I heard the taunts and began moving that direction to intercede, but my son outran me. Only six years old at the time, he yelled at the boys, "Leave her alone. She's just like us." The boys saw and heard my son and likely saw an adult close on his heels. They abandoned their harassment and ran away.
The young girl, Mandy, was crying and scared. I wanted to thrash the boys for scaring and taunting her but my son knew better. He knew that what Mandy needed was compassion and acceptance. He touched her disfigured arm and said, "Wanna come play with me?" And off they ran - holding hands, giggling wildly, and laughing.
The young girl's mother showed up very quickly after the episode occurred and I relayed the story to her. She lowered her head and said, "This happens too dang often. How do I protect my child from people who fear her differences?" I did not have an answer then. And I don't have a perfect one now. It seems that some people just cannot help but "other" people different than themselves.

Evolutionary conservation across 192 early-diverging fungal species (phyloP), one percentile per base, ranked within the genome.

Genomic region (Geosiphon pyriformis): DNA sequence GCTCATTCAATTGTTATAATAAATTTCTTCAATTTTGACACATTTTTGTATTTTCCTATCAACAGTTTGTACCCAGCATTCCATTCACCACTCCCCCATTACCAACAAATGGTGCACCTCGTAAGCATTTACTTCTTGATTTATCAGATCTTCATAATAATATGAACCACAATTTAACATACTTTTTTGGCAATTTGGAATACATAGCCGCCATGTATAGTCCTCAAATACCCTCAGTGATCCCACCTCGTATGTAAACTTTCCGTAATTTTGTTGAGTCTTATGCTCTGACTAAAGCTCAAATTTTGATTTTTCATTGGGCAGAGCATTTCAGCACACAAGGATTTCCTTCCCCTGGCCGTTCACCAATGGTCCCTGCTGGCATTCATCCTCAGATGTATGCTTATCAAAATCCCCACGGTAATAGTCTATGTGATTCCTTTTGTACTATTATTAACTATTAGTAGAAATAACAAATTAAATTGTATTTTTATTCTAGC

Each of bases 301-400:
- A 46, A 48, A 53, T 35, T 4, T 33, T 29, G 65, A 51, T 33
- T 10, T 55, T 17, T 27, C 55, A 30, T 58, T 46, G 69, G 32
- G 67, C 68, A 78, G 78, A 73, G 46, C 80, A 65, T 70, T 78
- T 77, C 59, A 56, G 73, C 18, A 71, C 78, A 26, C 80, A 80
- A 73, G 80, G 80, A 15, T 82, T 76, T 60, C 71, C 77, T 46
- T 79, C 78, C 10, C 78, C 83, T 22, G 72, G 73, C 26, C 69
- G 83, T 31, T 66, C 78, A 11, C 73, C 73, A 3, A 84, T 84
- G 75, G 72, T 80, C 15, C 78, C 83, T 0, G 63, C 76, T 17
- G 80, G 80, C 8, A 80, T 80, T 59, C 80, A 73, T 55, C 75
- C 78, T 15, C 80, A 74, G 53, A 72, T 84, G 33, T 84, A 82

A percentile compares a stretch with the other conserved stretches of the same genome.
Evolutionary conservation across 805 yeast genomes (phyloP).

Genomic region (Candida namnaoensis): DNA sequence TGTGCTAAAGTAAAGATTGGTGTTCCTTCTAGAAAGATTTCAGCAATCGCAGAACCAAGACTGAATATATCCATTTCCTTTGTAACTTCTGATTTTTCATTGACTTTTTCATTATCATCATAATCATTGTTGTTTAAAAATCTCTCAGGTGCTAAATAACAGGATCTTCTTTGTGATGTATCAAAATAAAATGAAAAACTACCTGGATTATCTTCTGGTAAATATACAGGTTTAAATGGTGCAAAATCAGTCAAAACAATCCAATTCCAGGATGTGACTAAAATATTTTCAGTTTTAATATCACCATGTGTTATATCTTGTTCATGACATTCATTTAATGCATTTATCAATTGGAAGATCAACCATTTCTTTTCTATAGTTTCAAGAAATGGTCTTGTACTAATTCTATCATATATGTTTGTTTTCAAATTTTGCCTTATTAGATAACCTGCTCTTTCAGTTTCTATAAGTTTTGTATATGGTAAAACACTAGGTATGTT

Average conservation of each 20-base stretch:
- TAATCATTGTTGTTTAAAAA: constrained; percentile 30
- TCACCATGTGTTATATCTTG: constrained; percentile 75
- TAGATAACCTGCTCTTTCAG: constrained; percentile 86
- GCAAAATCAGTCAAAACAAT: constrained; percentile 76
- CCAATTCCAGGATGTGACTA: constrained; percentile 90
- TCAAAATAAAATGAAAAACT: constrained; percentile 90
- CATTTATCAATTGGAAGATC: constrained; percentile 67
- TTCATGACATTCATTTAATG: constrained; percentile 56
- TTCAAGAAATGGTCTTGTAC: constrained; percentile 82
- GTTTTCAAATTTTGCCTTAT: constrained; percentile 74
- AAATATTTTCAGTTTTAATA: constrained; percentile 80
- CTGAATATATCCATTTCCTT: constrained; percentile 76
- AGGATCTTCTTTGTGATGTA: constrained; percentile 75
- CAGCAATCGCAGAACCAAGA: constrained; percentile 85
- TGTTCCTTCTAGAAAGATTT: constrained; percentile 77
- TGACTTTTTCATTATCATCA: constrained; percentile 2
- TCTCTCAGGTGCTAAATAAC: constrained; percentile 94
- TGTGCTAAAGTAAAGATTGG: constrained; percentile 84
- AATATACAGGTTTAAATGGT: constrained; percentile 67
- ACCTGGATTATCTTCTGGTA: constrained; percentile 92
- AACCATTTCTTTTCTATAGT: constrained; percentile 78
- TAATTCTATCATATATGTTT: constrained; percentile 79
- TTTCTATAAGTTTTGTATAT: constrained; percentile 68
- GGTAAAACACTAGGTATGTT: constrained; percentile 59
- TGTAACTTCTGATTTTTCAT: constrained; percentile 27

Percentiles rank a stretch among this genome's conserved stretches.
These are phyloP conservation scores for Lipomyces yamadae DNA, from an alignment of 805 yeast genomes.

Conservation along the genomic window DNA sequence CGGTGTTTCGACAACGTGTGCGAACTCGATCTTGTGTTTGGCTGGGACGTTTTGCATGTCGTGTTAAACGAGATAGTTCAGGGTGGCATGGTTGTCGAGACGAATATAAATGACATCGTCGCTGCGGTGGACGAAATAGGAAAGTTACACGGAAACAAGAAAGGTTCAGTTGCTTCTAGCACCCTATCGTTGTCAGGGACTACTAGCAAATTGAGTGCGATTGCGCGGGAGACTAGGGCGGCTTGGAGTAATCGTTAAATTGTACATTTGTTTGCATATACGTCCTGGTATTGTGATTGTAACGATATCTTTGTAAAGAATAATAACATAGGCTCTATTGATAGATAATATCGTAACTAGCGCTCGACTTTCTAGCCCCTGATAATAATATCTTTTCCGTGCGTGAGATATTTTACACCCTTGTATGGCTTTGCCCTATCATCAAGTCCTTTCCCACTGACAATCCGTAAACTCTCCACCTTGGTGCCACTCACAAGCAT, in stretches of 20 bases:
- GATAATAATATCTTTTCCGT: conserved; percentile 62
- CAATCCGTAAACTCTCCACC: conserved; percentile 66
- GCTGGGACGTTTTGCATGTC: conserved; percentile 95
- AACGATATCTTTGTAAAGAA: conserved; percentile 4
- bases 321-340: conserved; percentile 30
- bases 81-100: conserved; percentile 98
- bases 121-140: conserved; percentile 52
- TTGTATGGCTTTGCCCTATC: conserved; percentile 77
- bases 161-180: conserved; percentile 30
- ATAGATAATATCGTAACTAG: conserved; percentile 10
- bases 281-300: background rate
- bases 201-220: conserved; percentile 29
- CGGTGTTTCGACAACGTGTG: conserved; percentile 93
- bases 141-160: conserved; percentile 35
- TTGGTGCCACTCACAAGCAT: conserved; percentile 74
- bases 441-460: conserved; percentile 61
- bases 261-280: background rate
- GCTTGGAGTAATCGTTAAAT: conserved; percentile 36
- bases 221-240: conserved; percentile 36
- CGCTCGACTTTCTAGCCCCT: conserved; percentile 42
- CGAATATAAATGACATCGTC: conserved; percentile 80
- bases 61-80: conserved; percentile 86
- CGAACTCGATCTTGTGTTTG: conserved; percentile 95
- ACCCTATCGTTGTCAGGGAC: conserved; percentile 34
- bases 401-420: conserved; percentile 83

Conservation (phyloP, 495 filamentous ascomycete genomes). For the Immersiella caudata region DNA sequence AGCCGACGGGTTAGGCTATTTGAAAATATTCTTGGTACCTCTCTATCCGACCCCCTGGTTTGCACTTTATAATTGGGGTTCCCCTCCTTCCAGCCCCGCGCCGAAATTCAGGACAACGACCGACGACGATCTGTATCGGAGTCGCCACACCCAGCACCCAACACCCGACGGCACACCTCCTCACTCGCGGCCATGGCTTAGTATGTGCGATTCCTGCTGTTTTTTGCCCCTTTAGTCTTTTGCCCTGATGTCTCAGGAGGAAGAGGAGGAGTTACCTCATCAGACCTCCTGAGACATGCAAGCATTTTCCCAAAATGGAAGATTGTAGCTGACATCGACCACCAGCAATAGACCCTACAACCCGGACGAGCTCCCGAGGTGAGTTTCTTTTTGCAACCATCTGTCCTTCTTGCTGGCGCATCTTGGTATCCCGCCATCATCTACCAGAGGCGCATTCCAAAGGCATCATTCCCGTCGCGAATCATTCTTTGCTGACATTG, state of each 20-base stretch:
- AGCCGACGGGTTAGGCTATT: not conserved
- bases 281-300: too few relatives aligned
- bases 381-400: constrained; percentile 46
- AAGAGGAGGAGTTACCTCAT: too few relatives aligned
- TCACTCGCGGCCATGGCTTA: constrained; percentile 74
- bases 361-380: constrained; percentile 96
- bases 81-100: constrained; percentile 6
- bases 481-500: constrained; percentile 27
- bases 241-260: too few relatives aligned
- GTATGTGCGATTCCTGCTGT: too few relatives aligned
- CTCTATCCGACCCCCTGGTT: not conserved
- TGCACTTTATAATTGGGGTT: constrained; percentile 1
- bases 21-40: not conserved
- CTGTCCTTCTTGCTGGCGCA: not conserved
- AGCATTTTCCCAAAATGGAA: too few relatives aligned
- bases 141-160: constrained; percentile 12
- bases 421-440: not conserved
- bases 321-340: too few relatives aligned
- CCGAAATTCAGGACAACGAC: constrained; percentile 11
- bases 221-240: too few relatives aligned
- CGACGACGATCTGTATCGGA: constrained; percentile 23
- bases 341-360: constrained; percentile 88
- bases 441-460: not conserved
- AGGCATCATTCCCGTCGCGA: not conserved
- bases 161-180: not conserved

The past few months, not unlike a vast majority of human history, have been full of episodes of "othering" - LGBTQ folks, African Americans, people of other faiths, and too many groups and individuals to name. Throwing sticks and stones - figuratively or literally - at people because they are different seems to be commonplace. Taunting the "other" - with words, actions, or abuse - happens on an all too familiar basis.
The question continues to be, "How do we protect those we love from this "othering?"
In our text from Acts, we read the story of the Ethiopian Eunuch, a man quite different from Philip racially as a black African and from what must have been a powerful position, given his status description and traveling situation. And depending on how the text is interpreted, he also may have been a sexual minority who was excluded from some parts of society.